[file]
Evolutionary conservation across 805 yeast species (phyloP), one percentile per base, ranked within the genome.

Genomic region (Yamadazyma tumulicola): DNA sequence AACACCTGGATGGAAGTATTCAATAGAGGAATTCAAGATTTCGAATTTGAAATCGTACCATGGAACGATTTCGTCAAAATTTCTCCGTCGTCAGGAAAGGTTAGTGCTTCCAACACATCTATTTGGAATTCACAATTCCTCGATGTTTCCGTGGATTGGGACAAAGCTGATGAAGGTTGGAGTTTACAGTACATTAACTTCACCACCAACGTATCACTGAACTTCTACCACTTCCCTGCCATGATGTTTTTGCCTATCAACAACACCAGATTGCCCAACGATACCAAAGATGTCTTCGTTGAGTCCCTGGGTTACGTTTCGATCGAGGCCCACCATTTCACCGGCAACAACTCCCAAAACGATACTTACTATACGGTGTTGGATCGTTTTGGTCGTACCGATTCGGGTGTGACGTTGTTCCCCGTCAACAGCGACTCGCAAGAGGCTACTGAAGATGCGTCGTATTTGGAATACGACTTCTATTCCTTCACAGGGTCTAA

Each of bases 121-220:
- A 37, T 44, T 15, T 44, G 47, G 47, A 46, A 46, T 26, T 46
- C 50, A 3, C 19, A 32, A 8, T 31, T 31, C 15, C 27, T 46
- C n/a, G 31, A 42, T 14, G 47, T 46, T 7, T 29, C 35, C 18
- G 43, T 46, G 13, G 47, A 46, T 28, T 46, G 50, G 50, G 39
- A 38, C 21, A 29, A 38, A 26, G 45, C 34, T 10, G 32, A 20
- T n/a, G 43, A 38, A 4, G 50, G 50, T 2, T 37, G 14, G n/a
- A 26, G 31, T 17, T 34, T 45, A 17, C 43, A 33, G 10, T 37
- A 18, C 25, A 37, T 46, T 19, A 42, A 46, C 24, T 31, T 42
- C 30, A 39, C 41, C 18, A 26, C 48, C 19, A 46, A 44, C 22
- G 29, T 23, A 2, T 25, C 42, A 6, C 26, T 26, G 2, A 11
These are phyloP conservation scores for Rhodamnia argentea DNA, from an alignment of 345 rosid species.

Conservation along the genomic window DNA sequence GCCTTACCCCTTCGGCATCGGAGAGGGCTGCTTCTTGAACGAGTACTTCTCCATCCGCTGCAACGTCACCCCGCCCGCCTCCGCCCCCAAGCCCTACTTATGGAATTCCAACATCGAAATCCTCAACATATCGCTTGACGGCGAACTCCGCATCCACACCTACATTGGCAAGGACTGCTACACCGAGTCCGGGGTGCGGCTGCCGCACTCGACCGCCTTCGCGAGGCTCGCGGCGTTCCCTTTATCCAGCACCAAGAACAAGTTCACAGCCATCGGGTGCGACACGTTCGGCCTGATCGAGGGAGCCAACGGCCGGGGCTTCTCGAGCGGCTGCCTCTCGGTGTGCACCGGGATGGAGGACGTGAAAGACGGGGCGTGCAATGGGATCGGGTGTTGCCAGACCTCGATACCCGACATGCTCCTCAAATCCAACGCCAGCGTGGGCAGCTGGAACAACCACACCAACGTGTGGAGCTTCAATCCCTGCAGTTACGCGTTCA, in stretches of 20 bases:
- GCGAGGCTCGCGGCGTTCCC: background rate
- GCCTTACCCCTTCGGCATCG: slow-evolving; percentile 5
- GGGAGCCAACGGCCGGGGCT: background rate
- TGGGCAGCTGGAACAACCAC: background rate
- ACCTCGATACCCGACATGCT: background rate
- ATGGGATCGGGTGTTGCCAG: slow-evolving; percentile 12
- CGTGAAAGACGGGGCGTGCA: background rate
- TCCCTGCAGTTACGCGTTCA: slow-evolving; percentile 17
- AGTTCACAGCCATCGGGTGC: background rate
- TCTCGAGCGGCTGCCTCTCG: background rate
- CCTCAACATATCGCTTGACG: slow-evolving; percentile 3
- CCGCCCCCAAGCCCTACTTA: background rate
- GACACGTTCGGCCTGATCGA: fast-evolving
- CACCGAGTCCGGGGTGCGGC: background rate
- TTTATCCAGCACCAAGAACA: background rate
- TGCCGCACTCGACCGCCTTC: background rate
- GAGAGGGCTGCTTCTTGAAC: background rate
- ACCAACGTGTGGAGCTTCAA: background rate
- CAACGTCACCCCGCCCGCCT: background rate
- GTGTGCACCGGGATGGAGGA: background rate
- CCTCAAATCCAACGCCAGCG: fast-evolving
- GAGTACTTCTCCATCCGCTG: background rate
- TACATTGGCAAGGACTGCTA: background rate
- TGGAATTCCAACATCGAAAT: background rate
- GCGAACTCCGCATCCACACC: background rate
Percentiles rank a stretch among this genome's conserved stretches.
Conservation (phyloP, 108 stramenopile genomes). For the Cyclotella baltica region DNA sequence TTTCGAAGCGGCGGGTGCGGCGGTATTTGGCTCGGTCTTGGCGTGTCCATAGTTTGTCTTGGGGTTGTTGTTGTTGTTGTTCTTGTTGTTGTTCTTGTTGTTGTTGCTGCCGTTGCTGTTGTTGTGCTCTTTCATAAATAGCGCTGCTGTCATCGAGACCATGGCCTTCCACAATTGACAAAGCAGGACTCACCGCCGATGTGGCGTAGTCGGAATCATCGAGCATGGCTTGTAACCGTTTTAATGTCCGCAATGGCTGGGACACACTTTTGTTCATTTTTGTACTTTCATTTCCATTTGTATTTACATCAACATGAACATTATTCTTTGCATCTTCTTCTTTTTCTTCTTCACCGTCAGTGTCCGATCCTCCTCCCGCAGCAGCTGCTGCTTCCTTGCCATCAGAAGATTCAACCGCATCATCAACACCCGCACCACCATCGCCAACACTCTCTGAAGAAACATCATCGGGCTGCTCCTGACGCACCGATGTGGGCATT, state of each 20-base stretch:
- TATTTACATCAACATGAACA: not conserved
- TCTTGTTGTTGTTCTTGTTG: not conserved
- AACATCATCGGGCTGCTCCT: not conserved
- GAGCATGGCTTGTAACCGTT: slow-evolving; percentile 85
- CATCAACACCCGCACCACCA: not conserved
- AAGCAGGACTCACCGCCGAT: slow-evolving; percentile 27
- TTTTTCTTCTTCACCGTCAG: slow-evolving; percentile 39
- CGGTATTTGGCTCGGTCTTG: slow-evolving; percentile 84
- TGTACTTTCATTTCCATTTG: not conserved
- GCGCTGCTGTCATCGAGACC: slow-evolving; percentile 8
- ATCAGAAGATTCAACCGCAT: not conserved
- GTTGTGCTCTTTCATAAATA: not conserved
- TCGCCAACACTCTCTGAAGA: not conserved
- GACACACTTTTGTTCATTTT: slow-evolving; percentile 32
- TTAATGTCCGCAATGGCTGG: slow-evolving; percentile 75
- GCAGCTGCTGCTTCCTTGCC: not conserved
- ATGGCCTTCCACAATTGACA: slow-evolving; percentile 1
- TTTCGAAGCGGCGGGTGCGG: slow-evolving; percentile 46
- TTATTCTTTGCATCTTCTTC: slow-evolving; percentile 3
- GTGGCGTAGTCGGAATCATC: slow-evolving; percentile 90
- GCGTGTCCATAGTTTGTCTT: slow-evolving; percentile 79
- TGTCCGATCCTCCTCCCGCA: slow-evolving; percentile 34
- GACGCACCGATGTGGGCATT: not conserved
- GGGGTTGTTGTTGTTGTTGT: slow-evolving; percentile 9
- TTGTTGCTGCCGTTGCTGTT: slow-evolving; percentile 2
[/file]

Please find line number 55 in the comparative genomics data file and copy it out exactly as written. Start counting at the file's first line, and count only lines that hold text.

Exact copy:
- TCGCCAACACTCTCTGAAGA: not conserved